• The results below are discovered through our pilot algorithms. Let us know how we are doing!

    • I. Introduction II. What Existed Previously 1. The National Legal Examination 2. Why Did So Many Try? 3. The National Legal Examination: A Series of Tests III. Criticisms of Legal Education IV. Calls for Fundamental Reforms of the Legal System 1. The Judicial Reform Council 2. The Judicial Reform Council's Report 3. Developing New Legal Training 4. Underpinning Educational Philosophy 5. Law Schools: Key Points 6. The New National Legal Examination 7. The Need for a Co-ordinated Approach V. Towards a New System 1. Law School Applications and the Run-Up to Opening 2. Law Schools Become a Reality 3. A Landmark VI. The Skies Darken 1. The Quality of Graduates 2. “A Vigorous Counter Offensive about the Size of the Legal Profession” 3. Removing the Target: The Right Thing to Do? 4. Government Investigation of Law Schools, Reduction of Subsidies and Closures 5. Ramifications of the Preliminary Examination 6. Abolition of the LTNI Apprentice Allowance, Financial Burdens and Consequences VII. Some Responses to Events by Universities, Students and Commentators VIII. Accomplishments of Law Schools IX. Conclusion X. Appendix - Chronology of Events WATSON, supra note 7, 66 f.; A. WATSON, Training for the Legal Profession at the Legal Training and Research Centre in Tokyo, in: Justice of the Peace 162 (1998) 299 f.
    • MIYAZAWA, supra note 3, 111.
    • 24 It has been suggested that this proposal represented a compromise with, and possibly a triumph for, those who did not want a law school system, see C.P.A. JONES, Japan's New Law Schools: The Story So Far, in: Journal of Japanese Law 27 (2009) 248, 254 and Y. KAWABATA, The Reform of Legal Education and Training in Japan: Problems and Prospects, in: S. Tex. L. Rev. 43 (2002) 419, 430-431, who describes pressure from the Liberal Democratic Party for an alternative route to take the National Legal Examination. Further see S. MIYAZAWA, Law Reform, Lawyers, Access to Justice, in: McAlinn (ed.), Japanese Business Law (Austin u.a. 2007) 65 f., who describes the prominence of the yobi shiken in JRC discussions about the reform of education and training of legal professionals. A former assistant professor at Kyōto University Law School and Dōshisha University Law School, and now prosecutor in Ōsaka, interviewed on 12 July 2015, considered thleate 1990s and early 2000s spirit, or “tide”, of sweeping away obstacles to economic activity contributed to the proposal for the preliminary exam and its acceptance.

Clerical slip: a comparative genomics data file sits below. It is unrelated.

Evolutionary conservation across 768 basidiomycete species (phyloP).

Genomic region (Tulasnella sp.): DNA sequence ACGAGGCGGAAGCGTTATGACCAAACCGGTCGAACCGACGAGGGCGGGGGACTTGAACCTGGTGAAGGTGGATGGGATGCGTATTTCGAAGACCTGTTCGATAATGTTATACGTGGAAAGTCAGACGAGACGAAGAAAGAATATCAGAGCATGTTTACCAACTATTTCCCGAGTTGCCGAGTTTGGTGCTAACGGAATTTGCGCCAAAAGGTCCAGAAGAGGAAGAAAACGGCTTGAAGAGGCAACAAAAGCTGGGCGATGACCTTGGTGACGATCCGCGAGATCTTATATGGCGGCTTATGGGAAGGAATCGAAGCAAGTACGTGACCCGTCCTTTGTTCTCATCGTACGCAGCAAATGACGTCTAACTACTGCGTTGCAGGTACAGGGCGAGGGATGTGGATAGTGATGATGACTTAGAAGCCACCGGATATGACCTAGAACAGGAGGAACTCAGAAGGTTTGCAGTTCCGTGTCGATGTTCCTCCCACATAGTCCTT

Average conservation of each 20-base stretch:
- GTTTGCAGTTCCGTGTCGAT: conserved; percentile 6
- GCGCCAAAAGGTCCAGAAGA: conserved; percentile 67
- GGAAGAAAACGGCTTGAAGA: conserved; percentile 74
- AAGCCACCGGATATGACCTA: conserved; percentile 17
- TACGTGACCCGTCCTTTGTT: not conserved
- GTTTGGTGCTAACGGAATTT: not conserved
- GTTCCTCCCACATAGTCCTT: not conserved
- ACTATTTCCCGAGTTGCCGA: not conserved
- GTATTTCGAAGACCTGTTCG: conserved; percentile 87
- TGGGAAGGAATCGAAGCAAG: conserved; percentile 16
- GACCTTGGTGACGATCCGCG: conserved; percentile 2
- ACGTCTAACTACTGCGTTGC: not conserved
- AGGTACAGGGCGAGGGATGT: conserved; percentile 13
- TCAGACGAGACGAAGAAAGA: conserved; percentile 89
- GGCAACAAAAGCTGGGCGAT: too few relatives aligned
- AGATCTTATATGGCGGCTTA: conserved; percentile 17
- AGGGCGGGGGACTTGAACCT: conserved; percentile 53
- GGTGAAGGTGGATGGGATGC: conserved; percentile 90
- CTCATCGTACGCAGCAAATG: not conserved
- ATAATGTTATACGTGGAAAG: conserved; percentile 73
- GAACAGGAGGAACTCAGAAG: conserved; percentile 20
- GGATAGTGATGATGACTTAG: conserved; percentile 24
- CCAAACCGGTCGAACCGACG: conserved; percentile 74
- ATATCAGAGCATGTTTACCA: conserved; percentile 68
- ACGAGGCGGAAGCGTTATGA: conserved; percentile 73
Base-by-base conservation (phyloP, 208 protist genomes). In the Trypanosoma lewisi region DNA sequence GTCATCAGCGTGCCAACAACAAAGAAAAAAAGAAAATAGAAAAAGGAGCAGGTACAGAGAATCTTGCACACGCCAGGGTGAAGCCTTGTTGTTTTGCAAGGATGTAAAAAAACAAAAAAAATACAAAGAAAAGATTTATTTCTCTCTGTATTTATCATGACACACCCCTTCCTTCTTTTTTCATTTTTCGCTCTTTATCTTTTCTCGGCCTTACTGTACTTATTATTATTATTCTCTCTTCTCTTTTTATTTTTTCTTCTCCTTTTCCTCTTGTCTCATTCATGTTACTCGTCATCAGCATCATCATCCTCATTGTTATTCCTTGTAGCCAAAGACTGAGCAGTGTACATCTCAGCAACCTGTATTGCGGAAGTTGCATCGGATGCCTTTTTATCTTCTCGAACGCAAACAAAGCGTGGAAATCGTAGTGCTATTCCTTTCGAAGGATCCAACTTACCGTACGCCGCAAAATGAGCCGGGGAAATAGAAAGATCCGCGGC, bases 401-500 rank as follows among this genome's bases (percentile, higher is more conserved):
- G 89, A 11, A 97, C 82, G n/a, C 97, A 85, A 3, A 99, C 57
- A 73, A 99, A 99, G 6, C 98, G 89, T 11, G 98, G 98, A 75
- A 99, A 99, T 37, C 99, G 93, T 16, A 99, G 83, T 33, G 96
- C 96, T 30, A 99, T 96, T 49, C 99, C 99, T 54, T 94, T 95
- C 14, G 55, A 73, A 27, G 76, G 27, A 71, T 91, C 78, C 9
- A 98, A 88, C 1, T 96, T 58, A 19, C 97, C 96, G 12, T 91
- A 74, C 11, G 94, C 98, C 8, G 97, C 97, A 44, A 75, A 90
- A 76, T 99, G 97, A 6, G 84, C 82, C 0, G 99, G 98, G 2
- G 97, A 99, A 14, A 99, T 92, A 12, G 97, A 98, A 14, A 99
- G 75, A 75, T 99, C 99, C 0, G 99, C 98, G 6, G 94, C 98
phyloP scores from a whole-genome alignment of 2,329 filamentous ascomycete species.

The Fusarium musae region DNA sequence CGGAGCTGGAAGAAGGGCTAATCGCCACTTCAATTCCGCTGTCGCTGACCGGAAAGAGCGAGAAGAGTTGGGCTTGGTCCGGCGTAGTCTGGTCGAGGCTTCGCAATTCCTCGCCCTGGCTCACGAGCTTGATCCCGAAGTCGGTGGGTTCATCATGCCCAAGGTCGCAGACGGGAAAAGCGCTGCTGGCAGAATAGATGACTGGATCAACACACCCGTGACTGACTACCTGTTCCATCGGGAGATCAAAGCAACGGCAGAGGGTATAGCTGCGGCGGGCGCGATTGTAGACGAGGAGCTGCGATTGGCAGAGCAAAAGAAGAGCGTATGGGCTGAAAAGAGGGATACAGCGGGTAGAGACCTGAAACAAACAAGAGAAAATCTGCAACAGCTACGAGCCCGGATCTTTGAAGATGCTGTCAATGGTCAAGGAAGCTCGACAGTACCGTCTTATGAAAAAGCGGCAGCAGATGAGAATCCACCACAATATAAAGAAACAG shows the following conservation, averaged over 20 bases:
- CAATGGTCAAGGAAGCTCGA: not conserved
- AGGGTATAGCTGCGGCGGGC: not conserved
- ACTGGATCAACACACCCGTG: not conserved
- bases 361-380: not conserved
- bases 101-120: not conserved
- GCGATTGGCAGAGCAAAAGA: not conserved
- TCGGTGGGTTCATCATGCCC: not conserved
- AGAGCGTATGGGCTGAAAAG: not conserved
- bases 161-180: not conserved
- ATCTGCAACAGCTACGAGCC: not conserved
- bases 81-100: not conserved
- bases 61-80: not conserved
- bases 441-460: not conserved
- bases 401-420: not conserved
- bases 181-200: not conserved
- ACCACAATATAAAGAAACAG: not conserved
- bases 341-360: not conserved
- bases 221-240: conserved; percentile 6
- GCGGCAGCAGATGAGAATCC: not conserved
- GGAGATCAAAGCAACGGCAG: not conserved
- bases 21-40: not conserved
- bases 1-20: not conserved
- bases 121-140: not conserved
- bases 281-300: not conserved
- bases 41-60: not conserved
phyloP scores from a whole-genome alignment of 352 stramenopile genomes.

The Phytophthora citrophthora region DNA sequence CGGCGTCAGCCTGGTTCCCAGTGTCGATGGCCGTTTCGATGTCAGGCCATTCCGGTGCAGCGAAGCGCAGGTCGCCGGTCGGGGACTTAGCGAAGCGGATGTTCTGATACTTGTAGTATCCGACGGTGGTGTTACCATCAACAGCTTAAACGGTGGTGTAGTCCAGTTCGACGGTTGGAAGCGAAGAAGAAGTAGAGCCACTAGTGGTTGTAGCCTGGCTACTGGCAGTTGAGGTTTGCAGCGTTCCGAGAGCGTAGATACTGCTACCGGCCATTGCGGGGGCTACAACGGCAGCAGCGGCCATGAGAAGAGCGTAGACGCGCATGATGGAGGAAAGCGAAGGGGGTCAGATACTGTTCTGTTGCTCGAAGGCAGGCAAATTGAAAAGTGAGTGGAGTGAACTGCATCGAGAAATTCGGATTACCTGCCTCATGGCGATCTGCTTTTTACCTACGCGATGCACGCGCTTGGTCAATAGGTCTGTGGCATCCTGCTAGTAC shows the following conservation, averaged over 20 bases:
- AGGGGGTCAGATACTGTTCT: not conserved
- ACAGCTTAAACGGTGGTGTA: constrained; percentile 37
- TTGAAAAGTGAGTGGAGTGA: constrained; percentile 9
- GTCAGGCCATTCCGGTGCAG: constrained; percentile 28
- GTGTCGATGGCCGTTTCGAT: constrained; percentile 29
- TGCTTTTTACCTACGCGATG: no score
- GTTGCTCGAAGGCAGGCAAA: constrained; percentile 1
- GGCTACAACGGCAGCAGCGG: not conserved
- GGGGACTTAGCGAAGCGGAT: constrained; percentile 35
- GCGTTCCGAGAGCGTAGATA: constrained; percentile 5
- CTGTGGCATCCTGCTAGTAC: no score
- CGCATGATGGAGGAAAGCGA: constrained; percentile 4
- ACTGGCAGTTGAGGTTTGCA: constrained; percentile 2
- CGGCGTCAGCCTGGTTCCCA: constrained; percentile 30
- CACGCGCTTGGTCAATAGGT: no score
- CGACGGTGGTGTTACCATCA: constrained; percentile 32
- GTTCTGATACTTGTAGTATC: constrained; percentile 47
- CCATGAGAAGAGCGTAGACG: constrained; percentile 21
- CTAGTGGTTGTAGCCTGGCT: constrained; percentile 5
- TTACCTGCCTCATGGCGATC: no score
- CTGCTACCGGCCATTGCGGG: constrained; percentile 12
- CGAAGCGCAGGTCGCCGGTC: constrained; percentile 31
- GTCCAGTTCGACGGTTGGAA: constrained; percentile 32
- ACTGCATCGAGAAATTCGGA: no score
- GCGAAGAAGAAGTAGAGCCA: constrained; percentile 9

• 25 In the event, this timetable slipped by one year.
    • 28 Japan Times, 30 November 2002.
    • 29 If all had been approved, a total of 5,950 students would have been accommodated. The 20 state-run law schools would accept 1,650 students in the first year, the Tōkyō and Ōsaka city run public schools 140 each and the 50 private institutions a combined figure of 4,160.
    • 30 Asahi Shinbun, 2 July 2003.
    • 31 Japan Times, 2 July 2003.
    • 85 MATSUI, supra note 52, 30.
    • 86 Figures kindly supplied by Mr Fumihiko Sakamoto, First Secretary (Legal), Embassy of Japan, London.
    • 87 However above the 55.63 success rate of Hitotsubashi Law School, the highest performing law school.
    • 88 Yomiuri Shinbun, 11 September 2014.
    • 89 “Weaker case for the law schools,” Japan Times, 2 October 2014. The Japan Federation of Bar Associations called for a review of the yobi shiken to ensure that it does not “undermine the philosophy of the new professional legal training and education system in which law schools play a central part,” JFBA, supra note 64.
    • 90 Statistics, available from the Ministry of Justice, for 2012 show that of 7,183 candidates for the preliminary examination 1,657 (23 per cent) were undergraduates and 555 (7.5 per cent) were students attending law school. This meant that well over 5 per cent of students enrolled at law school took the examination.